"Our generators had to be turned on day and night to safeguard the vaccines, despite the unbelievably high costs.”
According to the UN inter-agency committee in Lebanon, in response to its appeal, it has received the least voluntary funding for the energy sector — only 4% of the total appeal. Anera is committed to going beyond the Lebanese Crisis Response Plan to expand energy services to Syrian refugees.
Anera has coordinated a project to install solar power systems at medical clinics in Lebanon. The solar panels, inverters, and batteries were donated by Direct Relief, a nonprofit association devoted to providing medical attention and aid internationally. Supporting the centers with solar systems will increase access to quality health services for refugees.
The donation of solar panel installations was distributed to four clinics, selected to target patients from impoverished communities in both north and south Lebanon. The healthcare centers include Tofahta Medical Center in Saida, Hassan Khaled PHCC in Hishe, Akkar, Mouwasat AlKhairy HCC in Hrar, Akkar, and Tal Hayat Dispensary in Akkar.
Riad Sayyad, the president of Tal Hayat Dispensary, says,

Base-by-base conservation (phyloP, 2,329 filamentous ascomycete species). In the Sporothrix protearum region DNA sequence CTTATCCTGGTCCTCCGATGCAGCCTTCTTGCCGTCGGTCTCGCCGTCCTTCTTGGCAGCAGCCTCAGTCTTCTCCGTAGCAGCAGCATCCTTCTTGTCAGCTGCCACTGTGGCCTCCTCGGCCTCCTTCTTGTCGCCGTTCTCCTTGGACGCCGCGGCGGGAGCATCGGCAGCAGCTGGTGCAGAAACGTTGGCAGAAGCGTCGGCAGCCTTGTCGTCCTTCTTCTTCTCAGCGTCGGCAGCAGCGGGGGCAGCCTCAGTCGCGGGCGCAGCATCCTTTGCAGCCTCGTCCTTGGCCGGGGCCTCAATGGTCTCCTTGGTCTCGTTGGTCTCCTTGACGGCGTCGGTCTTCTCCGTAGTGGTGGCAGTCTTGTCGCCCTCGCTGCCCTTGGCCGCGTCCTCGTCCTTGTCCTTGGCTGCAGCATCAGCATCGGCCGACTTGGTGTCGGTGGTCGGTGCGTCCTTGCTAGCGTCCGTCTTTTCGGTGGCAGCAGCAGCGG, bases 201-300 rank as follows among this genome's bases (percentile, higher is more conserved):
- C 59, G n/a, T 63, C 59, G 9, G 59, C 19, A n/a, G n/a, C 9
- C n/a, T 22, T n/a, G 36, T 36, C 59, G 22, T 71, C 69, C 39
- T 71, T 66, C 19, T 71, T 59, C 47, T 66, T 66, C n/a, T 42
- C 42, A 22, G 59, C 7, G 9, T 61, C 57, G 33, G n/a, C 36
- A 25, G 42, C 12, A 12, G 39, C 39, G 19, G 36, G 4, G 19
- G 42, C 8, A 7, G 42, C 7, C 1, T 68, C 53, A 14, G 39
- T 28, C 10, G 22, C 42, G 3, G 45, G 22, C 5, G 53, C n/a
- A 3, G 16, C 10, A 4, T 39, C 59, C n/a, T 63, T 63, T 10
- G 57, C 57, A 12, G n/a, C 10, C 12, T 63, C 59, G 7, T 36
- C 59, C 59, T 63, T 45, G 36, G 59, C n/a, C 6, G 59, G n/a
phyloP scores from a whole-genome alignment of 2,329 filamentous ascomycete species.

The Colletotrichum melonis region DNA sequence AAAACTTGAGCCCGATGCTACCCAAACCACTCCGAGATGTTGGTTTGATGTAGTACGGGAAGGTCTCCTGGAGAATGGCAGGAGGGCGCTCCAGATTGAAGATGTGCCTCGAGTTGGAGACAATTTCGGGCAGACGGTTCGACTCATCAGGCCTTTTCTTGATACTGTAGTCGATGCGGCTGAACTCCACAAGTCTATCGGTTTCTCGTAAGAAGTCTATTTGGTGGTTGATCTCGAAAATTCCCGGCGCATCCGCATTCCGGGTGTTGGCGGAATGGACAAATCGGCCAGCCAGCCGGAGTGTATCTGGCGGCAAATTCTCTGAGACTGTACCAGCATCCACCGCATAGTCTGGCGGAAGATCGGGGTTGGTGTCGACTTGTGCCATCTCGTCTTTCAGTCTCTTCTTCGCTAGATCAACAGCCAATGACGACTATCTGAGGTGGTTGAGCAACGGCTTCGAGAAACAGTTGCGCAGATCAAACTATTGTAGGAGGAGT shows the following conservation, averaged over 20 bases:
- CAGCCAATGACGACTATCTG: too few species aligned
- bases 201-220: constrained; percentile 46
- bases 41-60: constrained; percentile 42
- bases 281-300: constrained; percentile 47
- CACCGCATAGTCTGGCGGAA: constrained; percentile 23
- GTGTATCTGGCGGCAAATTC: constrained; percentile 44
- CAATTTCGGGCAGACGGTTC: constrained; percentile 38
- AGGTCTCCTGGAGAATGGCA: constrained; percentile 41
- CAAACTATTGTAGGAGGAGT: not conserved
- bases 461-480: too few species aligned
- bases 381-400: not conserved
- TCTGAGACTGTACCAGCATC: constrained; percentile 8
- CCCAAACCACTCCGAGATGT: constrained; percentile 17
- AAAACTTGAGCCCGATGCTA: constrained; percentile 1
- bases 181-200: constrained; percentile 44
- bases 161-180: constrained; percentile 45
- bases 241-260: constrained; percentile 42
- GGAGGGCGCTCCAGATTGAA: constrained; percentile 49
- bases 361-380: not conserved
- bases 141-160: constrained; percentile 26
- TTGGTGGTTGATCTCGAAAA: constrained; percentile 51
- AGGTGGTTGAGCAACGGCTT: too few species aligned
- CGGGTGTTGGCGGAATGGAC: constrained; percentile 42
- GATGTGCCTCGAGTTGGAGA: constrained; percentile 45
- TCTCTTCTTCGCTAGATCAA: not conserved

“The association was founded in 2007, following the opening of the medical center in the 1990s. With the worsening conditions and the skyrocketing prices of fuel, gas, and electricity, the solar panel donations by Anera truly helped us reduce costs and shift to sustainable power options. Our whole situation changed after Anera provided us with our solar polar system.”
"The solar panel donations... truly helped us reduce costs and shift to sustainable power options.”
“We run a series of training programs such as English language courses, sewing, and adult literacy programs. Still, we had to discontinue a number of them due to lack of funding and low enrollment. Our center offers a number of services, all at a negligible cost [to the student]. And we rely on donors, both organizational and individual, to help cover operational costs.”
The selected healthcare clinics mainly serve Syrian refugees, but also Palestinian refugees, migrants from other countries, and Lebanese patients, and provide quality healthcare services and medicines to these vulnerable populations.